How do I write a copy of the advertisement
15 PPC Pro Tips for Writing Text Ads
Want to know how to write great Paid Search Ads? Columnist Pauline Jakober shares some tips from her years of experience writing PPC ads.
While every part of your PPC program is important, few elements are as important or visible as your ads. Often times, your ads are potential customers' first introductions to your brand - and we all know how important first impressions are!
You will also need your ad to do certain things. You want to attract attention, communicate your message clearly, and get qualified prospects to click - all while observing the number of characters and other restrictions.
How do you write a great text ad? Here are 15 tips to get it right.
1. Get the story straight from the customer
If we have customers on board, we ask them to fill out a new customer questionnaire so that we can get to know their company better. I always urge them to fill out the questionnaire in person and avoid copying and pasting from their company website. There is simply no substitute for getting the story straight from the customer!
Often times, a customer's own words give the most accurate and complete description of their products and services. When we write ads, we carefully review their words and often save phrases and terms for ad messages.
2. Think about the target audience
Before you start writing, you want to understand things from the audience's perspective. What problems do you have? What are their pain points? How does this product or service solve your problems? What questions could you have about your product?
The answers to these questions will help you guide your advertising messages.
3. Do it about your audience, not you
Following the point above, create a copy of your ad about your audience, not you. In other words, you want to use (or imply) the word "you" more than "us" or "our".
For example, look at these two headings:
- "XYZ Helicopter Tours -Overfly the Las Vegas Strip ”
- "XYZ Helicopter Tours -We'll fly by the Las Vegas Strip ”
The difference is subtle, but ultimately the first is better than the second because you are making the seeker the subject (and not yourself).
4. Add product / service benefits
What makes your product or service great? What unique advantages do you bring?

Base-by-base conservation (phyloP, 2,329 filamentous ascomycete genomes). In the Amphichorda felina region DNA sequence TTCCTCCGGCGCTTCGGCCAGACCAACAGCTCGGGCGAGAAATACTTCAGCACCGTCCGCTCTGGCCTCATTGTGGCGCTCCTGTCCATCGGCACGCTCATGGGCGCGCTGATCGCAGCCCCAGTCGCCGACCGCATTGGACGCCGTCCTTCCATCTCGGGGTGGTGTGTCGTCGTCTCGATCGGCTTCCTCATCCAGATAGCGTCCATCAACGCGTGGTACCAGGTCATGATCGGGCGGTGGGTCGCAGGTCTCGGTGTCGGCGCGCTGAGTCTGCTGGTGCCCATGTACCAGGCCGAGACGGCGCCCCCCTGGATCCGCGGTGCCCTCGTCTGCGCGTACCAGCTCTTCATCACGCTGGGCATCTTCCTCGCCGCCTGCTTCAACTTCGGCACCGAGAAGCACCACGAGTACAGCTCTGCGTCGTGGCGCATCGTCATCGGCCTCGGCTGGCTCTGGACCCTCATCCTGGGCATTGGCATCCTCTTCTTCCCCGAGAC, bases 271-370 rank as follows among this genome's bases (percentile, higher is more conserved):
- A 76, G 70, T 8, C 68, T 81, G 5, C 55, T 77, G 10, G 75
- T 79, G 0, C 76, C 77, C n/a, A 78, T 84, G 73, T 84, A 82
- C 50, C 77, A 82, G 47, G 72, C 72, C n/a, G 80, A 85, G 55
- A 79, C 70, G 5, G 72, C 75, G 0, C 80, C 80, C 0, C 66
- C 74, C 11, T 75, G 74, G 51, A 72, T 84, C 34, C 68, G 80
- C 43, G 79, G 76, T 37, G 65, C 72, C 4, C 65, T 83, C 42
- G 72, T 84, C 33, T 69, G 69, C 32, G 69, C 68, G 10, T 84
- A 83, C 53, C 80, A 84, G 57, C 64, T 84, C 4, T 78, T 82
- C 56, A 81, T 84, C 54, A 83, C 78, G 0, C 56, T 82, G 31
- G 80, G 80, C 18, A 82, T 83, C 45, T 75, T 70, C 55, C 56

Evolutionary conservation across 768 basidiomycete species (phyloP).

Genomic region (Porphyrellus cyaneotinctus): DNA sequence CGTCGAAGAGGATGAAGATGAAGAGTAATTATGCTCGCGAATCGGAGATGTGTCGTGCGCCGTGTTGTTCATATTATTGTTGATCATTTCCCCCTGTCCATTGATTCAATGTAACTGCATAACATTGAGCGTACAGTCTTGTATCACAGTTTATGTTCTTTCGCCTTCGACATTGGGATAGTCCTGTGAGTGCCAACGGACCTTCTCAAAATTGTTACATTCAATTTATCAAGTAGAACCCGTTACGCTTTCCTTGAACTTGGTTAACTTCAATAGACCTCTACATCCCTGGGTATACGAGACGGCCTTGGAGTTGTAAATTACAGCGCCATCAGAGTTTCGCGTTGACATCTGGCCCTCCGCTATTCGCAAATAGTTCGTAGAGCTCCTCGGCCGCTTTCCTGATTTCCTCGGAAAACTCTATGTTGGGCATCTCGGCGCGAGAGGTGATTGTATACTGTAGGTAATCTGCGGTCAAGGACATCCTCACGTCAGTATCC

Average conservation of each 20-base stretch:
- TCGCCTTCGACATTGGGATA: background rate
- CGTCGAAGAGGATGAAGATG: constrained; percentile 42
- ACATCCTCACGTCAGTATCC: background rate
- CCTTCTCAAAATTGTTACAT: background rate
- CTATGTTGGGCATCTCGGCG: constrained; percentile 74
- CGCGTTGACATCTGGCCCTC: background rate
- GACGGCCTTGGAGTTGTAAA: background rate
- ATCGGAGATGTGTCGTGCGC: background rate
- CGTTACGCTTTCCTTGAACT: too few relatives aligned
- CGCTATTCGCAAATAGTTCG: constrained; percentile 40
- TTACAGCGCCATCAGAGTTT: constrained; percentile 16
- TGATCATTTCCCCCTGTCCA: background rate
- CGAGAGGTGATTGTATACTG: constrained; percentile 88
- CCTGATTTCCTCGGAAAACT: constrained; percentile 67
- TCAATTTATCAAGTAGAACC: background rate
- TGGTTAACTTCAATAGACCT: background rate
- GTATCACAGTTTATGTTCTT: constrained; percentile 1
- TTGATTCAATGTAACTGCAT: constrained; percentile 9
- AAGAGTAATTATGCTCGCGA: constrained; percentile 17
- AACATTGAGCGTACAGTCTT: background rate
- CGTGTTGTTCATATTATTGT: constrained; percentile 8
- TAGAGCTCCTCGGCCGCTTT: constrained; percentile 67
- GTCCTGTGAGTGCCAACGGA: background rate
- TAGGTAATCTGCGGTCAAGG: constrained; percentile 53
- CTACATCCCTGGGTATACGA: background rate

Include these benefits in your ad messages when relevant to your target audience.
5. Describe how you are better than the competition
How will your ad be compared if it runs alongside competitor ads? It's never a bad idea to search for competitor ads to find out.
Obviously, you don't want competitor ads unduly influencing what you write. However, knowing how they are compared may make it clear which product features and benefits need to be highlighted.
6. Think holistically
You need to consider the big picture when writing an ad copy. Because of this, we typically create a messaging roadmap for customers that includes the ad copy andall relevant extensions. That way, you can avoid the problem of accidentally repeating messages when viewing one or more ad extensions.
Of course, a few repetitions are fine if they help you get your point across. But if "10% discount!" shows up in four different places, not only is it a waste of space, it is also distracting.
7. Add a call to action
Somewhere in your ad copy, you need to tell visitors what to do, such as: For example, Buy Now, View Now, Shop Now, Learn More, or Get a Quote.
Make sure your call to action is strong and clear. Use an action verb and include any (legitimate) time constraints, e.g. B. “Shop today! The sale ends on Monday. "
8. Use keywords
Of course, you'll need to use keywords in your ad too, usually in your first or second headline.
9. Mirror the possible search term
The closer you can tailor your ad copy to what users are searching for, the better.
For example, if people are searching for "Office Lunch Catering Atlanta", try adding "Office Lunch Catering Atlanta" to your copy of the ad instead of "Catering Office Lunch Atlanta Atlanta".
10.Specify your price (or not)
You have to decide whether or not you want to include the prices in your ad. When you've done your research and you know that your product or service is competitively priced, it's time to get them involved. (But watch carefully in case your competitors drop their prices or have a sale.)
You can also choose to quote your price if you have a higher quality, more expensive product and want to deter bargain hunters from clicking your ad.
11. Add qualifying elements as necessary
You can also add elements to your ad to help qualify prospects. We mentioned this in the point above when we were talking about using price to discourage price sensitive buyers.
12. Create your headings carefully
When it comes to paid ad copy, headlines are king. As mentioned in this article in Search Engine Land, your description line, ad url, and ad extensions are only present as a supplement to the headings. So write them carefully and thoughtfully.
13. Copy if you want
Unlike high school, it's okay to copy here! If your customers already have slogans or other marketing copies that look good, be sure to use them in your ad.
14. Have someone proofread
If you're the person who designed and wrote an ad, you shouldn't be the one to prove it. The more eyes you can get on an ad before it goes live, the better.
At Group Twenty Seven we have integrated proofing into our processes. A PPC employee creates the ad. The team leader will check this. We then review the ad with our client for approval.
With this process we have three ways to spot errors.
15. Test and then test again
Even if you think you've found the perfect ad, it's always a good idea to create two or three more and then test how they work.
Source: Search engine country
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